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Daughters of Darkness Book (Film Review)

Eric Roberts and Danielle Harris in

Eric Roberts and Danielle Harris in

The “dead teenagers” in obviously haven’t seen last year’s giddily inspired gem The Cabin in the Woods or any of the hundred “spam-in-a-cabin” slasher flicks since the 1970s and ’80s. However, the puppet master here, played by the handsomely gray Eric Roberts, is Julian Barrett, a writing-directing purveyor of a popular, now-defunct ’80s horror trilogy called Summer Camp, à la 1983’s Sleepaway Camp. Making up for the end of his career, Julian has one last-ditch trick up his sleeve — jump on the reality-TV craze and reboot the outline of his films by casting real, troubled twenty-somethings, promising them the shot to win a million bucks and to fix themselves at a fake counseling camp. Of course, the contestant “eliminations” become deadly real.

With, writer-director B. Harrison Smith uses a self-reflexive approach in a different way and throws on a fresh-enough coat of blood. In fact, Smith is actually slyer in his comment on now-defunct horror franchises, with the inspired casting of Felissa Rose, and the popularity of reality TV than he is with the standard stalking and slashing. Wasting no time with the “getting-to-know-you” conversations, the film introduces its gaggle of soon-to-be victims with dark pasts in their reality TV auditions. There’s the sullen, anxious Adrienne (Nicole Cinaglia); hunky lunk Christian Novak (Joe Raffa); lesbian Sarah (Ashley Sumner); the clownish Vinny (Davy Raphaely); ex-military nice guy Matty (Alexander Mandell); the slutty Katie (Montana Marks); and a few other mysterious types.

Though the hook of watching a horror movie isn’t to see a Meryl Streep running around screaming, or for the plot and characters, there is typically a Final Girl or Guy whom we can root for and that’s not really the case with The contestants, though while all attractive, boil down to jerks, brats, stereotypes, or nice-enough would-be heroes, and some of the actors fill their archetypal roles better than others. Adrienne might have the saddest backstory, and yet Nicole Cinaglia is the most uneven, seemingly misdirected to either underact to the point of being lost behind her mousy glasses or overact to irritating effect. Joe Raffa might make the most impression as the wild-card hunk, who shares one of the more artistically free sex scenes with co-star Montana Marks, and Gnomi Gre, as the pierced “princess of darkness” Missy, sells a quietly funny verbal smackdown to one of the arrogant dudes. The one Eric Roberts is perfectly snaky as Julian Barrett, and, of course, Felissa Rose, cast as Julian’s ex-lead Rachel Steele summoned to be the kids’ head counselor, seems to have some fun poking fun at her role of transvestite murderess Angela in Sleepaway Camp. Also, horror veteran Danielle Harris has a few scenes to chew on as the local sheriff (!) who doesn’t watch horror movies (!!). Film PosterNot the worst of its type,, like many entries in the genre, isn’t so much about what it’s about but how it’s about it. One thing is for sure: the film is a team effort. Actor Rafa does double-duty, playing loose-cannon Novak and taking credit as film editor, and Rose and Cinaglia are also associate producers. However, the production values are spotty, from a few technical editing faux pas and some overly dim cinematography. Luckily, make-up effects guru Clever Hall’s kills are realistically bloody and viscous, including guttings, stabbings, and a very nasty use of dishwashing liquid. There’s also a throwaway line involving the viral watermelon-to-the-face clip from TV’s The Amazing Race, which then gets paid off with a darkly funny death. One exception: the killing of a black amputee being beaten with his own leg seems a little mean-spirited. For such a low-budgeted affair that usually calls for blood to just look like Karo syrup, “practical” is always the way to go in the grue department.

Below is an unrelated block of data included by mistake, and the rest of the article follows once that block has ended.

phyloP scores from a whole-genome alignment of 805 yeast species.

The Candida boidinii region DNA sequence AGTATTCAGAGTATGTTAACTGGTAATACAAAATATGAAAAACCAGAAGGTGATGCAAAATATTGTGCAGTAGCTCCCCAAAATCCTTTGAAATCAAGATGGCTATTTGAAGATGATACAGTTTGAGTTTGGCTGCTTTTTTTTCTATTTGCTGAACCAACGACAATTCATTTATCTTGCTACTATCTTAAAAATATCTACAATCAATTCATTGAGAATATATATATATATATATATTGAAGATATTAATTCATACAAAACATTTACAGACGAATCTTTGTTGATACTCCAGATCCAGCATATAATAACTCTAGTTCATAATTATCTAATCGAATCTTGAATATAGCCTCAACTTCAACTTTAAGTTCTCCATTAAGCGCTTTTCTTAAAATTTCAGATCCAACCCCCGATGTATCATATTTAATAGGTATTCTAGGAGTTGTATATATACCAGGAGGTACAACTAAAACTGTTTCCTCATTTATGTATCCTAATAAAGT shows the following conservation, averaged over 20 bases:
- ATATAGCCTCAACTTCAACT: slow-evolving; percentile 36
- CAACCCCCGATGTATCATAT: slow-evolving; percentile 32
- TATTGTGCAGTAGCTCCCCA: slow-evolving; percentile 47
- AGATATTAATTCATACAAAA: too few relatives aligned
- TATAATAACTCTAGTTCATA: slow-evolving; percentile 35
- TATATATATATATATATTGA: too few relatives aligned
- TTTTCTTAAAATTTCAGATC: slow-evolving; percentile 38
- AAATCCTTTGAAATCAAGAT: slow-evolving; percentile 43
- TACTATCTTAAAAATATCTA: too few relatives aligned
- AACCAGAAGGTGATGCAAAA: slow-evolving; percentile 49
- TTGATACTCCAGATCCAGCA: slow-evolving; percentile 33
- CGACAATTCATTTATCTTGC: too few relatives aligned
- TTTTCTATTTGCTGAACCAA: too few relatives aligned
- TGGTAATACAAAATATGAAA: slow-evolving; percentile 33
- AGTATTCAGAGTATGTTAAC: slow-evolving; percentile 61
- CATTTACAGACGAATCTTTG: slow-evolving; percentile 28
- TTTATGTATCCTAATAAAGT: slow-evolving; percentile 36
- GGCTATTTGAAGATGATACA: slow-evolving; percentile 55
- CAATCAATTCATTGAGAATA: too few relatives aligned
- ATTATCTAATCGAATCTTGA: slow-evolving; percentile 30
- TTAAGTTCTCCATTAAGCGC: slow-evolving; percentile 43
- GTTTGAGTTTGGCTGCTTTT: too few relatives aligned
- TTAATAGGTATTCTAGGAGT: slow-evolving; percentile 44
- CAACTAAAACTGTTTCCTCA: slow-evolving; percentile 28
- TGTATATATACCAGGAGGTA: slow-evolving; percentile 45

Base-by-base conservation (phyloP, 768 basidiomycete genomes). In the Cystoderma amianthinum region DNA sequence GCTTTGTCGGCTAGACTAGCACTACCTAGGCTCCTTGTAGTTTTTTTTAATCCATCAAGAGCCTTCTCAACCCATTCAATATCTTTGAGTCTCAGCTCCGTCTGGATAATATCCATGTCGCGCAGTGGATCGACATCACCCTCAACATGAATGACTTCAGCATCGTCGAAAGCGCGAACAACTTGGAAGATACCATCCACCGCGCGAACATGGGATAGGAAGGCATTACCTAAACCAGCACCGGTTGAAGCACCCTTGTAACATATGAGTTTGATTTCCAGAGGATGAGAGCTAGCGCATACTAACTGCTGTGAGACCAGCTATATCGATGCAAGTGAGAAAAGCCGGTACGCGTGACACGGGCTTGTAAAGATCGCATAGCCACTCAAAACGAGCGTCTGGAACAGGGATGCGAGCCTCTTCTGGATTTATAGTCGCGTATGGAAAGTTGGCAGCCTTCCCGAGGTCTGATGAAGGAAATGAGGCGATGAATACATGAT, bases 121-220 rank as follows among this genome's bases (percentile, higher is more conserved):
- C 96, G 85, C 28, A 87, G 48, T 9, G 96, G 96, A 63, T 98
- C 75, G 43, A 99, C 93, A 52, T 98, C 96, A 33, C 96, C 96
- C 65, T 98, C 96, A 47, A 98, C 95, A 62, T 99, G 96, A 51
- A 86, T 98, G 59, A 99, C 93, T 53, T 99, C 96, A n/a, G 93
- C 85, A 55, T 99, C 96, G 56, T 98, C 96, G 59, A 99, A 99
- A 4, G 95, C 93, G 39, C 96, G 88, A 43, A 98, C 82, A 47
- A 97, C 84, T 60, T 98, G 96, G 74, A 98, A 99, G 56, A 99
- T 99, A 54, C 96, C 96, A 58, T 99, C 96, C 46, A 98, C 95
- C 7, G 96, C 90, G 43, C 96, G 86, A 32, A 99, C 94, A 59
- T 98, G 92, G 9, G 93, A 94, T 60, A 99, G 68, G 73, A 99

On and off, this cheeky horror pic delivers what you want it to and ends on a didn’t-see-that-coming high note. Though not always competent and filled with more potential than what was fully applied to the finished product, does have a low-budget charm, offering a few twistedly twisty goodies and enough splatter to keep gorehounds happy.

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About Jeremy Kibler

Jeremy Kibler is an Online Film Critics Society member and freelance writer who never stops watching movies and writing about them. An alumnus of Pennsylvania State University, he has been a fan of the horror genre since he was a kid, renting every Friday the 13th and A Nightmare on Elm Street from the video store. For more of Jeremy’s reviews, go to or follow him on Twitter @jeremykibler25.

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